separate the cerebral hemispheres and disconnect subcortical structures from the cortical

component [24]. This generates a preliminary segmentation that is partitioned using a

connected components algorithm. Any interior holes in the white matter components are

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filled, resulting in a single filled volume for each cortical hemisphere. Finally, the resulting

volume is covered with a triangular tessellation and deformed to produce an accurate and

smooth representation of the gray-white interface as well as the pial surface. This surface

departs from a simple spherical topology due to the presence of subcortical gray matter as

well as various midbrain structures. These topological “defects” are automatically removed,

resulting in a surface that is both geometrically accurate and topologically correct [23], [25],

[28].

Each of the corresponding surfaces of the target and moving scans are then registered in the

spherical space [3], [29]. The algorithm minimizes the following energy functional:

(1)

where Jp measures the alignment, based on cortical depth and curvature information, while

the other two terms act as regularizers. JA is a topology-preservation term, while Jd controls

the amount of metric distortion allowed

(2)

(3)

In (2) and (3), superscripts denote integration time with 0 being the starting point, T and V

are the number of triangles and vertices in the tessellation, is the position of vertex i at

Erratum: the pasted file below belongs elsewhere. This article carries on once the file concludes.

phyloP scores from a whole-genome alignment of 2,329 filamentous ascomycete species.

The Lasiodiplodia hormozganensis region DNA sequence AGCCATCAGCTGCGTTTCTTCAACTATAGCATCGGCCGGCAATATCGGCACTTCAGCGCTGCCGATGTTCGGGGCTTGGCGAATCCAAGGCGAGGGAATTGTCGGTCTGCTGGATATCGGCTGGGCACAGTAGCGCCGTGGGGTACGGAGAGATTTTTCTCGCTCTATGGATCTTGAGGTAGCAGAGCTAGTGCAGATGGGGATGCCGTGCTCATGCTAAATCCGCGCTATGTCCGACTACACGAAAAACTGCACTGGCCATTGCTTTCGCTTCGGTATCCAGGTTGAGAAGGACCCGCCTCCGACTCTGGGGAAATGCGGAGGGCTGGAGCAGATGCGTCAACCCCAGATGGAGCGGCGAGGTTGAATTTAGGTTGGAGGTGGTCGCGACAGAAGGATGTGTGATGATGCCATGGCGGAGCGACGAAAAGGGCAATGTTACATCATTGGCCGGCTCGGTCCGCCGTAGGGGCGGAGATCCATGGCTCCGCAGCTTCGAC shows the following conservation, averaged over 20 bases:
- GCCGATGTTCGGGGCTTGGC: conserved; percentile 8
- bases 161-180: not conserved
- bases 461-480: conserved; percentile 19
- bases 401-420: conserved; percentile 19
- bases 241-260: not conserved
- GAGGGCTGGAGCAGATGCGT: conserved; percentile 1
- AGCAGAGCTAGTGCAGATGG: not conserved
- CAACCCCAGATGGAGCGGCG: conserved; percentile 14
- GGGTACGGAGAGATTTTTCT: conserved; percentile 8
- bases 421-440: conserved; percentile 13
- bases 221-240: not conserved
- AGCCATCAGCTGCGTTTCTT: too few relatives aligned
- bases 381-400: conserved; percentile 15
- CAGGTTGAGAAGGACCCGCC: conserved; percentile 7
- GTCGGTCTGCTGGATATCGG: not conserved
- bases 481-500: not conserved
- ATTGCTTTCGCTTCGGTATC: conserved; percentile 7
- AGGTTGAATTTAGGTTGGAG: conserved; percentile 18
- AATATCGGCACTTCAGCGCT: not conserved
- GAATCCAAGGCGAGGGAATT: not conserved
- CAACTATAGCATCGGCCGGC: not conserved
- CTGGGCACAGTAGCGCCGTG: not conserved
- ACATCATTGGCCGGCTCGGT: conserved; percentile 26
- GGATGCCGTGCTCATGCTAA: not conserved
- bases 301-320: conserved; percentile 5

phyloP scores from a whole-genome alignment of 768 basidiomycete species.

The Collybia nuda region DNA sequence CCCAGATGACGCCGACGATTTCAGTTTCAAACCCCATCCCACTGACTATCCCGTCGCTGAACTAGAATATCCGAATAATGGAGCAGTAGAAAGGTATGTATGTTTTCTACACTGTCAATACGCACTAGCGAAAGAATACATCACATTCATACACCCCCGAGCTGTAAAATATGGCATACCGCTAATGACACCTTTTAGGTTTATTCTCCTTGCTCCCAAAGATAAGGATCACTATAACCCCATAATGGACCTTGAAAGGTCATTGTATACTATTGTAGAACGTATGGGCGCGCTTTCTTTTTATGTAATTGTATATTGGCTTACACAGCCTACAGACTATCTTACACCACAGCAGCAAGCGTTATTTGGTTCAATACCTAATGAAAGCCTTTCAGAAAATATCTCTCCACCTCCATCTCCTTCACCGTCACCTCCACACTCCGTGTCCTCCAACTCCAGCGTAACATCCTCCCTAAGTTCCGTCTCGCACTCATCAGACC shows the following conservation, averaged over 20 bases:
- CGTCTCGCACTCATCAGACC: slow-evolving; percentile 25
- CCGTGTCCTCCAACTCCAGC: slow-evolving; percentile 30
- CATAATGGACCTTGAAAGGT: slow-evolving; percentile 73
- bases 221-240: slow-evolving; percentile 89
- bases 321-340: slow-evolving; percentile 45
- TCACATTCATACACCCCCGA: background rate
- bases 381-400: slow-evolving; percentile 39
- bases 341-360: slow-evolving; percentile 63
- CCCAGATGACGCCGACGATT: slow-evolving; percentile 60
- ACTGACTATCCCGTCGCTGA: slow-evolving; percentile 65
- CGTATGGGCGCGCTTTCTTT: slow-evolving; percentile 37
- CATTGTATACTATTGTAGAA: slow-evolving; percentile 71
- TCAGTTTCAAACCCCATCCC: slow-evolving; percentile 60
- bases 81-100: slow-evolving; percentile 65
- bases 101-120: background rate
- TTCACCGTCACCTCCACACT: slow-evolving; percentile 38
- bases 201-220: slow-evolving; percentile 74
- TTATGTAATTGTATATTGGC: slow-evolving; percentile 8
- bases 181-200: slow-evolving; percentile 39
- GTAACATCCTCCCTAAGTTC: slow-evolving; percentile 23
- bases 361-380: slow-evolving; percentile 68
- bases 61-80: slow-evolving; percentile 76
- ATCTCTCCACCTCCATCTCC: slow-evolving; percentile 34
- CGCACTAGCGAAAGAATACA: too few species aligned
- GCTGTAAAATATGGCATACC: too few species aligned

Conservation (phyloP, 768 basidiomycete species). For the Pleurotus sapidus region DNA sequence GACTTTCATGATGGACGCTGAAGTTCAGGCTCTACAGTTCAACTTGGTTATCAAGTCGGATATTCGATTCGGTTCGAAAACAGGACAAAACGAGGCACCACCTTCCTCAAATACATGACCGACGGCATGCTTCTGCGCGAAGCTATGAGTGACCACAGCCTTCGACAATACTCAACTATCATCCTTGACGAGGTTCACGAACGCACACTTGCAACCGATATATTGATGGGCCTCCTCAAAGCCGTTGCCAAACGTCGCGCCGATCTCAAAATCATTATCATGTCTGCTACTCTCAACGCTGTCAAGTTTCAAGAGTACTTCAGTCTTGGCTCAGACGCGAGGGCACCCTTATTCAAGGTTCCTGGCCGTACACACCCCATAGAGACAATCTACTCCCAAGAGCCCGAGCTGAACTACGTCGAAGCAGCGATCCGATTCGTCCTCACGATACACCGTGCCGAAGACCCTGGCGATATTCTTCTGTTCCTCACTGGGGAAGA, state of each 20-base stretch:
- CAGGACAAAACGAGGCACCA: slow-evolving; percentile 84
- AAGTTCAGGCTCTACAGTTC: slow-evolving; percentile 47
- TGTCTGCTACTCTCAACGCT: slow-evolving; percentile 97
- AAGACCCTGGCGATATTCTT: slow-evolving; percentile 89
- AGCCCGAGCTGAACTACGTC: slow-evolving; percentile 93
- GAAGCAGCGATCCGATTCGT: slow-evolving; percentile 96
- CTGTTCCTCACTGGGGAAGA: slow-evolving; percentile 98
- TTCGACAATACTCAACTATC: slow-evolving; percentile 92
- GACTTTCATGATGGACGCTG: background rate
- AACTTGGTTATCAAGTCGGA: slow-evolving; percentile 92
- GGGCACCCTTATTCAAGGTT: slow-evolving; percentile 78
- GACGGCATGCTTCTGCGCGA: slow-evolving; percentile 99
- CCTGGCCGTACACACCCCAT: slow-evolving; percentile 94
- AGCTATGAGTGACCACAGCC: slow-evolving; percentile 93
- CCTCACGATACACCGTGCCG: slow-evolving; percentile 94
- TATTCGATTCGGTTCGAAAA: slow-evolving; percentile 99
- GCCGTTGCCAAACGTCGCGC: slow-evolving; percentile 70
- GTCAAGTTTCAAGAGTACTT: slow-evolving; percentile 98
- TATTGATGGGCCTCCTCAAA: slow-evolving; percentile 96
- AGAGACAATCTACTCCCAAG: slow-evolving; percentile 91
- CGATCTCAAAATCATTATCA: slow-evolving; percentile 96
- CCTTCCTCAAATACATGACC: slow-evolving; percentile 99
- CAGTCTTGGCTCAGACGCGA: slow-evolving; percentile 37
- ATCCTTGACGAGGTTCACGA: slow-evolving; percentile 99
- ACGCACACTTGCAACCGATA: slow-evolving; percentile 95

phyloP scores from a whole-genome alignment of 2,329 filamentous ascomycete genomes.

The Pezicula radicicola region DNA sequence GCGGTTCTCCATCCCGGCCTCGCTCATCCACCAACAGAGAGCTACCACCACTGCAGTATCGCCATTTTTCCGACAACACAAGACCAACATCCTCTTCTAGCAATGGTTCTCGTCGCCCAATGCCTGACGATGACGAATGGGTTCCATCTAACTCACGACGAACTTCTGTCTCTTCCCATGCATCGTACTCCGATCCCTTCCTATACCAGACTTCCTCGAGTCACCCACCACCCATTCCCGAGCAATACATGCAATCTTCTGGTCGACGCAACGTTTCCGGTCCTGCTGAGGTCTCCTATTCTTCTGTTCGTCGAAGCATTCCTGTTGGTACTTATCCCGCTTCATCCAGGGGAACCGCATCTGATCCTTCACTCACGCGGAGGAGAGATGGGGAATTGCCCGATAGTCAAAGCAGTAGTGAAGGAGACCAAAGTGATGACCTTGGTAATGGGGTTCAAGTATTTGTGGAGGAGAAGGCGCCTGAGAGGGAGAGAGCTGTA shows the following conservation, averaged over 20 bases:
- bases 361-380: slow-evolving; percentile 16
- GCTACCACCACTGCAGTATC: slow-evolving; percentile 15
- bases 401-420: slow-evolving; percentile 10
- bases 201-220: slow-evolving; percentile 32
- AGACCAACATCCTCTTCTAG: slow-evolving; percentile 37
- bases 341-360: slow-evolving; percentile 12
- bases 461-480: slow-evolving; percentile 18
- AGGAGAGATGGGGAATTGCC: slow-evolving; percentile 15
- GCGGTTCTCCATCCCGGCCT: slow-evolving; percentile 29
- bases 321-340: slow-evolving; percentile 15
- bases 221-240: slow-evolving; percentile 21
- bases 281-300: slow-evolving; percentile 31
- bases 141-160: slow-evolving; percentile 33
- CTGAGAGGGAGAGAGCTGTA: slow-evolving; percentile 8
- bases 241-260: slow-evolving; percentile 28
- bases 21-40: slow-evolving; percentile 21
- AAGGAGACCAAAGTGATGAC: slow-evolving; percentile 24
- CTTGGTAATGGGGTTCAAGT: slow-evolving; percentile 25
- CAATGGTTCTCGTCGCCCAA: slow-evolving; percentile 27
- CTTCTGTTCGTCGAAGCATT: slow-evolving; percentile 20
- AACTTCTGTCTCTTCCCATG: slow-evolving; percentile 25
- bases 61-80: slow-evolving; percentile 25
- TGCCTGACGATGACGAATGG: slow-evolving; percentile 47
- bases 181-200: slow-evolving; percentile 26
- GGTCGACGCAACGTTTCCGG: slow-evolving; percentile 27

iteration n, N(i) is the set of neighbors of the ith vertex and Ai denotes the oriented area of

triangle i. The result of the surface registration is a 1-to-1 mapping that transports all

surfaces of the moving scan to the counterpart surfaces in the target image

, where S can be any of the left/right pial/white surfaces of the brain.

An example of the representation of the sulcal patterns being registered in spherical space is

displayed in Fig. 1. On the left-hand side it is the subject to be registered, in the middle the

already registered subject and on the right-hand side the target that is displayed. The

colormap we use represents average convexity information, or the signed distance a point

has to move to reach the inflated surface [21].

III. Volumetric Registration of the Cortical Structures

When the surface registration is completed, we obtain a displacement vector field that

provides a 1-to-1 mapping between the hemisphere surfaces of the target and moving brain

scans in Euclidean space. In the following we show how we diffuse this vector field from

the cortical surfaces to the rest of the volume.

Let

the target image as: ϕ(x) = x + u(x) where

goal is to find a function ϕ such that ϕ(x) = Freg(x), for any